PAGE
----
TOOP Architectuur arranges timber and concrete house around a recessed patio

The facades of this low-lying concrete and wood house in rural Belgium are interrupted large windows, and a central patio that separates the living and sleeping areas.

The CASWES house was designed by local studio TOOP Architectuur for a site surrounded by fields near the Flemish village of Westouter.

The long and narrow plot stretches away from the road, with the house positioned at the end of a short cobbled driveway.

The flat, agrarian setting and lack of other adjacent structures influenced the decision to create a single-storey dwelling that minimises interruptions to the landscape.

From the road, the house presents a simple timber-clad facade interrupted only by the main entrance. The adjacent garage door is incorporated seamlessly into the surface.

The building’s other elevations also appear as uniformly smooth surfaces of concrete and light timber that reference the tones of the surrounding farmland.

On one side, a recess lined with full-height windows contains a small patio that separates bedrooms at the front of the house from the living areas towards the rear.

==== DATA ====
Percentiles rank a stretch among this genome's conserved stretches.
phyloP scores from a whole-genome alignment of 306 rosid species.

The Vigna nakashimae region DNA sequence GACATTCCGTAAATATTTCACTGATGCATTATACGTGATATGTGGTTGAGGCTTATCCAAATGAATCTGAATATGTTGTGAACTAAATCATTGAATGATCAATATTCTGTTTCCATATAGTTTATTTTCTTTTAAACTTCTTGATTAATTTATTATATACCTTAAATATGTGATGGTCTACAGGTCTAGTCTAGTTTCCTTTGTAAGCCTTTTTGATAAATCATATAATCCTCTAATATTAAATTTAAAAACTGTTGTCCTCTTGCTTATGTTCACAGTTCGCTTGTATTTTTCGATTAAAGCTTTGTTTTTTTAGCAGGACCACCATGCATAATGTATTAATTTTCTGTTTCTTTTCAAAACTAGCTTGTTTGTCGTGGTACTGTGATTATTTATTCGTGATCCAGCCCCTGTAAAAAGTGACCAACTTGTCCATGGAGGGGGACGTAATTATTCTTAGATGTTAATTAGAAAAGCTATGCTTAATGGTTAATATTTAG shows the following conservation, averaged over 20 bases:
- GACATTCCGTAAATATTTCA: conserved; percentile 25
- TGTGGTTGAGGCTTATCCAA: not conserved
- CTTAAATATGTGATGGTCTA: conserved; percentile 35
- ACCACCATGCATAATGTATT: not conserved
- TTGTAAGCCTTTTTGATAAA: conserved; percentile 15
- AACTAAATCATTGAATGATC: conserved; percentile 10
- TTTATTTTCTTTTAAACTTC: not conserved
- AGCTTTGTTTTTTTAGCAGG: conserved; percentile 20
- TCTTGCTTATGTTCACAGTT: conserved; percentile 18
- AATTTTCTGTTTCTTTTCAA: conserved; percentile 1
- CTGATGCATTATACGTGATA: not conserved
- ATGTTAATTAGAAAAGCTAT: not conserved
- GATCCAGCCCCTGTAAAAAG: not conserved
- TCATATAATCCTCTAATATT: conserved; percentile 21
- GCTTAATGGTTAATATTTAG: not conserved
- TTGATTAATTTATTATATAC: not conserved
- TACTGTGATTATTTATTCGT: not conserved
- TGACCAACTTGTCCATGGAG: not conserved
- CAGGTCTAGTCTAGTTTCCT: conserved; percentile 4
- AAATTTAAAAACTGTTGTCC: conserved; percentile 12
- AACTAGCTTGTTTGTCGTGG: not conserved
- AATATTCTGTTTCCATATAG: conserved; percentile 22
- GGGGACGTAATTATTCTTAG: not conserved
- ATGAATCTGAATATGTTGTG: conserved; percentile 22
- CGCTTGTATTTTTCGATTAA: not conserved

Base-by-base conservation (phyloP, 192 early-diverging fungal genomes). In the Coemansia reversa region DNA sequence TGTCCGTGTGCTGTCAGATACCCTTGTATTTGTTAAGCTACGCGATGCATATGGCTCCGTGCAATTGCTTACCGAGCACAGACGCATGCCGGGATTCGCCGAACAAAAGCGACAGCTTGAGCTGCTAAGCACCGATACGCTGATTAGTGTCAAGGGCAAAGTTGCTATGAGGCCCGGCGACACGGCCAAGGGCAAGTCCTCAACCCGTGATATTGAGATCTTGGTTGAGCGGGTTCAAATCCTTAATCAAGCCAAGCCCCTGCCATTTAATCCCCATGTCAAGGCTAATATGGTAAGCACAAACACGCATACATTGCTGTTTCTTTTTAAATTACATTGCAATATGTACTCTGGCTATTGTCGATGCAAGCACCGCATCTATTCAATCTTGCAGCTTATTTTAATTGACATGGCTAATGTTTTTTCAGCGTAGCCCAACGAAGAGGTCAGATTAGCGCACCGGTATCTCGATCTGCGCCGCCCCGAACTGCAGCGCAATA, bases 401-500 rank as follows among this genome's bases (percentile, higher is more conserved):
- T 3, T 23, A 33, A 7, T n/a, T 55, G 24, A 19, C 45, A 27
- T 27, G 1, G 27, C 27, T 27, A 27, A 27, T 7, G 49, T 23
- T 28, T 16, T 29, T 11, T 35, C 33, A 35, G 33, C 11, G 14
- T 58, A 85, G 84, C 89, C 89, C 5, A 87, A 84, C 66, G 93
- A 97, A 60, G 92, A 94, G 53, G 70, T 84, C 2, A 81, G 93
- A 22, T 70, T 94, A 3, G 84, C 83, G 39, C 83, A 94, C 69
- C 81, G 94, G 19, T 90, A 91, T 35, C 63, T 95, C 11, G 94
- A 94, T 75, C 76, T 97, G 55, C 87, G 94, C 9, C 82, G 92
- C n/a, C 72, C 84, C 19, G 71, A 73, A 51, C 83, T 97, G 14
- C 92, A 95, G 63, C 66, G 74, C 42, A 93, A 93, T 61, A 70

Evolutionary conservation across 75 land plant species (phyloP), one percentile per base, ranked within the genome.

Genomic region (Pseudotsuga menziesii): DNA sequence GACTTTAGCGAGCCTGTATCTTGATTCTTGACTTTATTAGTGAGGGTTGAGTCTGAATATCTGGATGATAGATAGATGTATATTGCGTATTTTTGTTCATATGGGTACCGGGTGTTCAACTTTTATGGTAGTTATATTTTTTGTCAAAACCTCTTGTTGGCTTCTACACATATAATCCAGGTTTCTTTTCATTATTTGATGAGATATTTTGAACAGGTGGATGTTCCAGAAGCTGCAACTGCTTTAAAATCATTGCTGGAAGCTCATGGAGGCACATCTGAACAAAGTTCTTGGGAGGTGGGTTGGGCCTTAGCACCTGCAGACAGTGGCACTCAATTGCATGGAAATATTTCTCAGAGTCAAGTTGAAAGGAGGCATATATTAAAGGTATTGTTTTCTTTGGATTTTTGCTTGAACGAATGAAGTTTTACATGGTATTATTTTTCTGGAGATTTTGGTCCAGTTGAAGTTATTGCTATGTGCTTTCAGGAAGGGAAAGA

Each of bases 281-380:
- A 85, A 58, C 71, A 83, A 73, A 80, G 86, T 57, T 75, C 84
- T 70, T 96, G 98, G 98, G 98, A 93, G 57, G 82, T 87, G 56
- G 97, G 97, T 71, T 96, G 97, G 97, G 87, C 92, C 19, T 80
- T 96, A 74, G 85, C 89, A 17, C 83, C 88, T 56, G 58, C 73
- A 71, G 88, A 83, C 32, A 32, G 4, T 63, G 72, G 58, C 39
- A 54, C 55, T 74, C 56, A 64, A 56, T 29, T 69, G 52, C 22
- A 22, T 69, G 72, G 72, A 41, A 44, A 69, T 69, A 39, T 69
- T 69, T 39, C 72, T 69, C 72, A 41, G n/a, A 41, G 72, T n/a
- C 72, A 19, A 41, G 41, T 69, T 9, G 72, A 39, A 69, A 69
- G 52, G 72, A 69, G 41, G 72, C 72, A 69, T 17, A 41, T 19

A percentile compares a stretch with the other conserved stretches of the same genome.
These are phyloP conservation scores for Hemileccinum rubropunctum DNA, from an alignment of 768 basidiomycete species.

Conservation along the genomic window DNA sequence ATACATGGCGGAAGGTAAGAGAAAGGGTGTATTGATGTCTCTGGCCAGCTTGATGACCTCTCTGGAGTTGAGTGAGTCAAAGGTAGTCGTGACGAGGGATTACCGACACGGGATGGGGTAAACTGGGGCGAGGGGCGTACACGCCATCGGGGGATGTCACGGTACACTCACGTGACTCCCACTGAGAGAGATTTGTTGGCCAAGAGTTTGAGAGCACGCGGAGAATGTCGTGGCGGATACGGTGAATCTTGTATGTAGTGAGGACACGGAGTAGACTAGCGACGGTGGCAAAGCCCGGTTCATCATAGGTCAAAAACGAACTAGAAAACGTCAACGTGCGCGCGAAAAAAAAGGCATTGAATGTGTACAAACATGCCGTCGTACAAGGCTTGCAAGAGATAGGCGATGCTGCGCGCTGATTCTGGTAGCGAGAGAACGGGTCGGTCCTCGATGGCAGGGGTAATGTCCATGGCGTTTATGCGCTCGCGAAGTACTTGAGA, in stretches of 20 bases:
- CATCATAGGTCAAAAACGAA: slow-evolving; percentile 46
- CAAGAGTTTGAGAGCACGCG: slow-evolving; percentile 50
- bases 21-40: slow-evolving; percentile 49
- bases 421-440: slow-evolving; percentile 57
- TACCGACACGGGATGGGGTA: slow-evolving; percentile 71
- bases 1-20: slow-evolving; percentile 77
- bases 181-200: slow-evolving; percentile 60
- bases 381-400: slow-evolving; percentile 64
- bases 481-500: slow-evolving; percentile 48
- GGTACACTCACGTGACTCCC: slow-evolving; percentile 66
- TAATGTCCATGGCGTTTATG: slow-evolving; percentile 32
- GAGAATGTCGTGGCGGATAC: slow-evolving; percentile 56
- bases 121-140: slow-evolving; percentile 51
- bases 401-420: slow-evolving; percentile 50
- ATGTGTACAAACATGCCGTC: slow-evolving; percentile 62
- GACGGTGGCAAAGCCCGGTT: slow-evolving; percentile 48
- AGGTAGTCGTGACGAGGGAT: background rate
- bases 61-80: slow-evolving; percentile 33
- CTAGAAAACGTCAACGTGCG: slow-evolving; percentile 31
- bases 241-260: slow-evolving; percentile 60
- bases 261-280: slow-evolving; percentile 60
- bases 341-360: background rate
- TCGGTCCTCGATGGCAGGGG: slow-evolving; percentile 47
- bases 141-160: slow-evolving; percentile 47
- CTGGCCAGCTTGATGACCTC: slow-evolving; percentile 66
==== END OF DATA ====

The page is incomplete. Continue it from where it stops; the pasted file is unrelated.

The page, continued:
“The intimate inner garden creates a private area for the inhabitants and is a gateway for natural light,” explained architect Jens Theuwen. “This patio is the heart of the house, where life is directed by the ever-changing seasons.”

Alongside the patio is a kitchen with a large freestanding island incorporating a breakfast bar.

Beyond this is the open-plan living and dining space, which culminates in a glazed facade featuring a sliding door that opens onto the garden.

By accommodating the entire programme on a single level and minimising interruptions to the flow of the space, the architects sought to create a highly accessible home that will remain practical as its owners age.

“The different areas are all connected with each other,” said Theuwen. “This way, the close relationship with nature and the area are never forgotten.”

The use of a simple material palette, both internally and externally, focuses attention on the views. Concrete helps to emphasise the mass of the building and offers a nod to the area’s historic buildings.

Warm-toned details are provided by the oak flooring and black-stained oak joinery of the kitchen, which complements the dark anodised window frames.

Other Belgian houses also recently photographed by Tim Van de Velde include the transformation of a Belgian fort into home and guesthouse, and a glazed pool house in Bruges.

Photography is by Tim Van de Velde.

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